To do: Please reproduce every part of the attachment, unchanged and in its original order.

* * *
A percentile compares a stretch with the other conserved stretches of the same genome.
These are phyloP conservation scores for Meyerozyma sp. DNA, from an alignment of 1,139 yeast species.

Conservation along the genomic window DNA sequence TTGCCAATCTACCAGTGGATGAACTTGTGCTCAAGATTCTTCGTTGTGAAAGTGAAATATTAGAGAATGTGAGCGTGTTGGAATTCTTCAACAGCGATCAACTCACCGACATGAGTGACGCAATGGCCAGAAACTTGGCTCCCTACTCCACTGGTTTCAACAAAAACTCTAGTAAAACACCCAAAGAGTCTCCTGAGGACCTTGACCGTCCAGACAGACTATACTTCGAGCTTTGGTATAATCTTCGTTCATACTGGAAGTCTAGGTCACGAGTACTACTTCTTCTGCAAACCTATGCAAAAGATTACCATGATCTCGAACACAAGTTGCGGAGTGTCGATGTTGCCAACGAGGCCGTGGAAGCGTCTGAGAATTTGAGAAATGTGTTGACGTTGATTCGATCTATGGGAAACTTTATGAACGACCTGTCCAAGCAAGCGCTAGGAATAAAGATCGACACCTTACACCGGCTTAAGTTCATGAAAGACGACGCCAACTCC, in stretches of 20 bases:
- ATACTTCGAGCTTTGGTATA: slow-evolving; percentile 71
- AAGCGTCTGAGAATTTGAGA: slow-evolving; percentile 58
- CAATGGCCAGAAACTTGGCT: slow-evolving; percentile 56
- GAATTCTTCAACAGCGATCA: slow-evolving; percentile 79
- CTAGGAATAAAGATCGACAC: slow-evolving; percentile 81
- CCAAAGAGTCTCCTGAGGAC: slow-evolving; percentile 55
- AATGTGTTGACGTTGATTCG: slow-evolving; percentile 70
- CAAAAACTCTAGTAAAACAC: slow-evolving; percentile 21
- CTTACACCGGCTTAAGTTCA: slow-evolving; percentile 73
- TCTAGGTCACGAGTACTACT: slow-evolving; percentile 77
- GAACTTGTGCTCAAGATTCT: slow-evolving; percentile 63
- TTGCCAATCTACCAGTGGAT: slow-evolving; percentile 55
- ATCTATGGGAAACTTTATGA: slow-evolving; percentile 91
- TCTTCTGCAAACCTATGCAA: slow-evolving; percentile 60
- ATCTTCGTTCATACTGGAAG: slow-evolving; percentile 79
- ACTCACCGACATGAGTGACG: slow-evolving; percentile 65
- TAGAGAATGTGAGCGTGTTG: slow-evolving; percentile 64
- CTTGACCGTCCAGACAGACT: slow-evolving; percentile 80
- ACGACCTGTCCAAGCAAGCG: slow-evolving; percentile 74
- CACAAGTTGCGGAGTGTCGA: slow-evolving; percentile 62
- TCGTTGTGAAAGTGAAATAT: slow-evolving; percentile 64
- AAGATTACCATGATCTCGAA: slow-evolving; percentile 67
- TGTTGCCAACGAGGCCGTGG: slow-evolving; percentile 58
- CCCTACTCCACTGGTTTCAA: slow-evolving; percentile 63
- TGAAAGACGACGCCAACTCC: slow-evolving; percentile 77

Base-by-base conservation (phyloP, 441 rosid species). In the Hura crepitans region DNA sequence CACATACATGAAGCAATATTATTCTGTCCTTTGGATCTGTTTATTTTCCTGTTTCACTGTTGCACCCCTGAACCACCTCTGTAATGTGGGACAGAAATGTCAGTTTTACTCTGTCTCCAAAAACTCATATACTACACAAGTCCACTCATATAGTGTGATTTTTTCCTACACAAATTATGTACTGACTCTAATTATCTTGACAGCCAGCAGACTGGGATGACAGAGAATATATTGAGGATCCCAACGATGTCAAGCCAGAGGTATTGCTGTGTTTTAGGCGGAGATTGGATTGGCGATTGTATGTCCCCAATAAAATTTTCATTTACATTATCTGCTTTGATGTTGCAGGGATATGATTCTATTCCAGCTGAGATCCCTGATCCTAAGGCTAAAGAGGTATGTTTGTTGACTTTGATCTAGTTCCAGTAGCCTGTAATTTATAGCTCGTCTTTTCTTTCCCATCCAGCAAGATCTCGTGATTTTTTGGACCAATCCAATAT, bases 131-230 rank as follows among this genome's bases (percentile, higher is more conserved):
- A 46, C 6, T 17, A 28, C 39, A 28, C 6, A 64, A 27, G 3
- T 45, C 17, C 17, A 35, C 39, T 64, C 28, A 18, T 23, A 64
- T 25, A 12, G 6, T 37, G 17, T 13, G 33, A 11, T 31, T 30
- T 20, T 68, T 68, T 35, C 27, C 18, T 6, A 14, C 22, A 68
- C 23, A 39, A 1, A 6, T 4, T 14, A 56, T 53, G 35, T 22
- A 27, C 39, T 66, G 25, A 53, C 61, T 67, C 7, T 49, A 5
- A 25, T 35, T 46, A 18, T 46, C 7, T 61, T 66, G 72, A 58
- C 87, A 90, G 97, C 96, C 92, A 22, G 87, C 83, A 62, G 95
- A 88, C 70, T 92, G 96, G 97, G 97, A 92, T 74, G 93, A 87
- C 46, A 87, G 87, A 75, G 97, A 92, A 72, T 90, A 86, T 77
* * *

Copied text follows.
A percentile compares a stretch with the other conserved stretches of the same genome.
These are phyloP conservation scores for Meyerozyma sp. DNA, from an alignment of 1,139 yeast species.

Conservation along the genomic window DNA sequence TTGCCAATCTACCAGTGGATGAACTTGTGCTCAAGATTCTTCGTTGTGAAAGTGAAATATTAGAGAATGTGAGCGTGTTGGAATTCTTCAACAGCGATCAACTCACCGACATGAGTGACGCAATGGCCAGAAACTTGGCTCCCTACTCCACTGGTTTCAACAAAAACTCTAGTAAAACACCCAAAGAGTCTCCTGAGGACCTTGACCGTCCAGACAGACTATACTTCGAGCTTTGGTATAATCTTCGTTCATACTGGAAGTCTAGGTCACGAGTACTACTTCTTCTGCAAACCTATGCAAAAGATTACCATGATCTCGAACACAAGTTGCGGAGTGTCGATGTTGCCAACGAGGCCGTGGAAGCGTCTGAGAATTTGAGAAATGTGTTGACGTTGATTCGATCTATGGGAAACTTTATGAACGACCTGTCCAAGCAAGCGCTAGGAATAAAGATCGACACCTTACACCGGCTTAAGTTCATGAAAGACGACGCCAACTCC, in stretches of 20 bases:
- ATACTTCGAGCTTTGGTATA: slow-evolving; percentile 71
- AAGCGTCTGAGAATTTGAGA: slow-evolving; percentile 58
- CAATGGCCAGAAACTTGGCT: slow-evolving; percentile 56
- GAATTCTTCAACAGCGATCA: slow-evolving; percentile 79
- CTAGGAATAAAGATCGACAC: slow-evolving; percentile 81
- CCAAAGAGTCTCCTGAGGAC: slow-evolving; percentile 55
- AATGTGTTGACGTTGATTCG: slow-evolving; percentile 70
- CAAAAACTCTAGTAAAACAC: slow-evolving; percentile 21
- CTTACACCGGCTTAAGTTCA: slow-evolving; percentile 73
- TCTAGGTCACGAGTACTACT: slow-evolving; percentile 77
- GAACTTGTGCTCAAGATTCT: slow-evolving; percentile 63
- TTGCCAATCTACCAGTGGAT: slow-evolving; percentile 55
- ATCTATGGGAAACTTTATGA: slow-evolving; percentile 91
- TCTTCTGCAAACCTATGCAA: slow-evolving; percentile 60
- ATCTTCGTTCATACTGGAAG: slow-evolving; percentile 79
- ACTCACCGACATGAGTGACG: slow-evolving; percentile 65
- TAGAGAATGTGAGCGTGTTG: slow-evolving; percentile 64
- CTTGACCGTCCAGACAGACT: slow-evolving; percentile 80
- ACGACCTGTCCAAGCAAGCG: slow-evolving; percentile 74
- CACAAGTTGCGGAGTGTCGA: slow-evolving; percentile 62
- TCGTTGTGAAAGTGAAATAT: slow-evolving; percentile 64
- AAGATTACCATGATCTCGAA: slow-evolving; percentile 67
- TGTTGCCAACGAGGCCGTGG: slow-evolving; percentile 58
- CCCTACTCCACTGGTTTCAA: slow-evolving; percentile 63
- TGAAAGACGACGCCAACTCC: slow-evolving; percentile 77

Base-by-base conservation (phyloP, 441 rosid species). In the Hura crepitans region DNA sequence CACATACATGAAGCAATATTATTCTGTCCTTTGGATCTGTTTATTTTCCTGTTTCACTGTTGCACCCCTGAACCACCTCTGTAATGTGGGACAGAAATGTCAGTTTTACTCTGTCTCCAAAAACTCATATACTACACAAGTCCACTCATATAGTGTGATTTTTTCCTACACAAATTATGTACTGACTCTAATTATCTTGACAGCCAGCAGACTGGGATGACAGAGAATATATTGAGGATCCCAACGATGTCAAGCCAGAGGTATTGCTGTGTTTTAGGCGGAGATTGGATTGGCGATTGTATGTCCCCAATAAAATTTTCATTTACATTATCTGCTTTGATGTTGCAGGGATATGATTCTATTCCAGCTGAGATCCCTGATCCTAAGGCTAAAGAGGTATGTTTGTTGACTTTGATCTAGTTCCAGTAGCCTGTAATTTATAGCTCGTCTTTTCTTTCCCATCCAGCAAGATCTCGTGATTTTTTGGACCAATCCAATAT, bases 131-230 rank as follows among this genome's bases (percentile, higher is more conserved):
- A 46, C 6, T 17, A 28, C 39, A 28, C 6, A 64, A 27, G 3
- T 45, C 17, C 17, A 35, C 39, T 64, C 28, A 18, T 23, A 64
- T 25, A 12, G 6, T 37, G 17, T 13, G 33, A 11, T 31, T 30
- T 20, T 68, T 68, T 35, C 27, C 18, T 6, A 14, C 22, A 68
- C 23, A 39, A 1, A 6, T 4, T 14, A 56, T 53, G 35, T 22
- A 27, C 39, T 66, G 25, A 53, C 61, T 67, C 7, T 49, A 5
- A 25, T 35, T 46, A 18, T 46, C 7, T 61, T 66, G 72, A 58
- C 87, A 90, G 97, C 96, C 92, A 22, G 87, C 83, A 62, G 95
- A 88, C 70, T 92, G 96, G 97, G 97, A 92, T 74, G 93, A 87
- C 46, A 87, G 87, A 75, G 97, A 92, A 72, T 90, A 86, T 77